Introduction to Biotech


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Introduction to Biotech

  1. 1. Biotechnology<br />A Rapidly-Developing Industry<br />
  2. 2. What is Biotechnology & What Does it Mean to You?<br />
  3. 3. What is Biotechnology?<br />Standard Definition:<br />technology that uses living organisms (or their products) for human or environmental benefit, to make a product, or to solve a problem<br />
  4. 4. Biotechnology has a long history<br />Humans have been using organisms for benefits for centuries<br />Examples:<br />Domestication of animals<br />Fermentation: some yeast break down sugars and produce alcohol/CO2<br />Selective breeding of plants/animals<br />Gene cloning<br />Genetic engineering & recombinant DNA technology<br />Human Genome Project<br />Human Proteome Project<br />
  5. 5. Biotechnology is an Interdisciplinary Industry<br />Biotech companies are always looking for people with training in:<br />Molecular biology<br />Computer science<br />Mathematics<br />Engineering<br />Philosophy<br />Economics<br />Bioinformatics: application of computer science to study DNA & protein data<br />Etc.<br />
  6. 6. What Types of Biotechnology are There?<br />Your subtopic goes here<br />
  7. 7. Microbial Biotechnology <br />Photo Courtesy of ASM MicrobeLibray<br />Yeast used for fermentation<br />Bacterially-derived components can:<br />Help leach oil & minerals from the soil to increase mining efficiency<br />Decontaminate industrial waste<br />Genetically-engineered bacteria can:<br />Produce batch amounts of medically important proteins like insulin & HGH<br />
  8. 8. Agricultural Biotechnology<br />Photo Courtesy of<br />Plants can be genetically engineered to become resistant to:<br />Pests<br />Severe weather<br />Molecular pharming: use of plants as sources of pharmaceutical products<br />Produce with new characteristics, such as enhanced flavor or vitamin content, can be developed via genetic engineering<br />
  9. 9. Animal Biotechnology<br />Photos Courtesy of the Roslin Institute & the University of Arizona<br />Animals can be used as sources of antibodies for therapeutic or research purposes<br />Transgenic animals can produce various therapeutic protens in body fluids (e.g., milk)<br />Knock-outexperiments reveal information concerning gene function<br />Animal cloning has been carried out and is controversial<br />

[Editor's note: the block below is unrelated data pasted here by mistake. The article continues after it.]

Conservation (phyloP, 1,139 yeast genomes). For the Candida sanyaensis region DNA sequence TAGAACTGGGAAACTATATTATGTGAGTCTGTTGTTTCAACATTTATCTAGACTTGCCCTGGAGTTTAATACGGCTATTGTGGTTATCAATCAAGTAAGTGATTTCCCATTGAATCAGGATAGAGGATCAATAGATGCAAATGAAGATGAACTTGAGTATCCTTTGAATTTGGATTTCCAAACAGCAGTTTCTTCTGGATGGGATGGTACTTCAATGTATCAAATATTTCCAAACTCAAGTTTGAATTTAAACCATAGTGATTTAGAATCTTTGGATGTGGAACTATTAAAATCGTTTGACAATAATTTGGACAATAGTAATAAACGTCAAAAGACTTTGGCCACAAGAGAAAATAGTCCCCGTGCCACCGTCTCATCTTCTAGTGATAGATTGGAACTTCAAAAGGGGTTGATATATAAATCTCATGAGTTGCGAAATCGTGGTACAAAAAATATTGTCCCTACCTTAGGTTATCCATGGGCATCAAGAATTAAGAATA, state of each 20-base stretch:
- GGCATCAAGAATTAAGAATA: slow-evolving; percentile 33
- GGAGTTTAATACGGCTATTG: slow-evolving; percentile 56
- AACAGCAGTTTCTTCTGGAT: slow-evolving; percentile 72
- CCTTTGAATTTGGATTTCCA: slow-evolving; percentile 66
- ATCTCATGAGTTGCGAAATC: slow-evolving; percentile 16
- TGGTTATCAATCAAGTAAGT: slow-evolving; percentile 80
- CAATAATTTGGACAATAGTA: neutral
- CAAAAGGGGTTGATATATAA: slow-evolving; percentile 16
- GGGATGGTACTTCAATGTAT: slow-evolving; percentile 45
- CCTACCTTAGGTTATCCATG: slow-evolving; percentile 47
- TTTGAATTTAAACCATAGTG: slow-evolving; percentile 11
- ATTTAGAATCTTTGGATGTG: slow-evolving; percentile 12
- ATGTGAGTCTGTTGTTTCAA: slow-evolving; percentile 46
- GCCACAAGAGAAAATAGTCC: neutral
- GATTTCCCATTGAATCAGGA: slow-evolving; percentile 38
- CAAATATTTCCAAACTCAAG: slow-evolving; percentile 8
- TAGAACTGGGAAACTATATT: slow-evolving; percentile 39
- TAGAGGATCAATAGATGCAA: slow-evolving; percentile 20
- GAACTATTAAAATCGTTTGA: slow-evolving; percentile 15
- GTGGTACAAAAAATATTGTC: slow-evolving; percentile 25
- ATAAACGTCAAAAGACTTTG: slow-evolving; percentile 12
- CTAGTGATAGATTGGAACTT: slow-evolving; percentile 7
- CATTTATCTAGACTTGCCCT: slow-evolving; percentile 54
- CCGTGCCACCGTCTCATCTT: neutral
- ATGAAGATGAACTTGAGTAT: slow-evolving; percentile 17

10. 10. Forensic Biotechnology<br />Picture Courtesy of <br />Santa Monica College<br />DNA fingerprinting is a powerful technique for gathering evidence concerning crime scenes, paternity cases, and genetic research<br />
  11. 11. Bioremediation<br />Picture Courtesy of <br />Alken-Murray Corp.<br />Bioremediation: use of biotech to process & degrade substances that pose environmental threats<br />Example: genetically-engineered bacteria broke down components in crude oil and cleaned up areas affected by Exxon Valdez oil spill (Prince William Sound, Alaska)<br />
  12. 12. Bioremediation<br />
  13. 13. Aquatic Biotechnology<br />Photos Courtesy of <br />The Marine ScienceInstitute<br />Aquaculture can be used to replenish endangered and over-harvested species (giant clams, sea urchins…)<br />Genetically-engineered oysters<br />Disease-resistant strains which resist salmon-infecting viruses<br />Vaccines against such viruses<br />Transgenic fish w/enhanced GH production<br />Aquatic extremophile gene products<br />
  14. 14. Medical Biotechnology<br />Gene discovery (HGP)<br />Gene therapy pioneering<br />Stem cell technologies<br />
  15. 15. Regulatory Biotechnology<br />Quality Assurance (QA) - All activities involved in regulating the final quality of a product<br />Quality Control (QC) - lab testing and monitoring of production processes to ensure consistent product standards (part of QA)<br />
  16. 16. Biological Challenges of the 21st Century<br />Your subtopic goes here<br />
  17. 17. What to do with the HGP?<br />We now know that humans have ~20,000-30,000 genes<br />Genomics provides insights into the function/regulation of genes, how genes direct cell activities, & how altered genes function in disease<br />Proteomics will be the next logical frontier<br />Comparative genomics will give insight into evolution & taxonomy<br />
  18. 18. How might we benefit from the HGP?<br />Early detection & diagnosis of genetic abnormalities<br />Customized drug regiments for individual genomes<br />Application of single nucleotide polymorphisms (SNPs) and correlation with disease states<br />DNA microarray (gene chip) – contains thousands of gene sequences; can be used to ID SNPs in particular patients<br />Pharmacogenomics = “customizable medicine” for both an individual’s physiology & specific types of tumors<br />Gene therapy – the replacement or augmentation of a defective gene<br />Stem cell technologies & regenerative medicine – work is progressing with both ES cells and AS cells<br />
  19. 19. The Biotechnology Workforce<br />Jobs in Biotechnology<br />
  20. 20. Research & Development (R&D)<br />Laboratory technicians – clean & maintain scientific equipment & lab inventory – A.S., B.A., B.S. Degrees<br />Research assistants/associates – carry out experiments under supervision of senior scientists – B.S. or M.S.<br />Senior Scientists – manage large scientific projects – Ph.D. & post- doctoral experience<br />
  21. 21. Manufacturing & Production<br />Job details are typically company- or product-specific<br />Entry-level jobs are plentiful<br />Supervisory/management jobs usually require B.S./M.S. in a science and several years of experience<br />Engineers are highly sought after by biotech manufacturing and production companies<br />
  22. 22. Marketing & Sales<br />Academic training in both science and business are ideal<br />Sales reps work with medical personnel to promote their company’s products<br />Marketing specialists develop advertising campaigns and promotional material<br />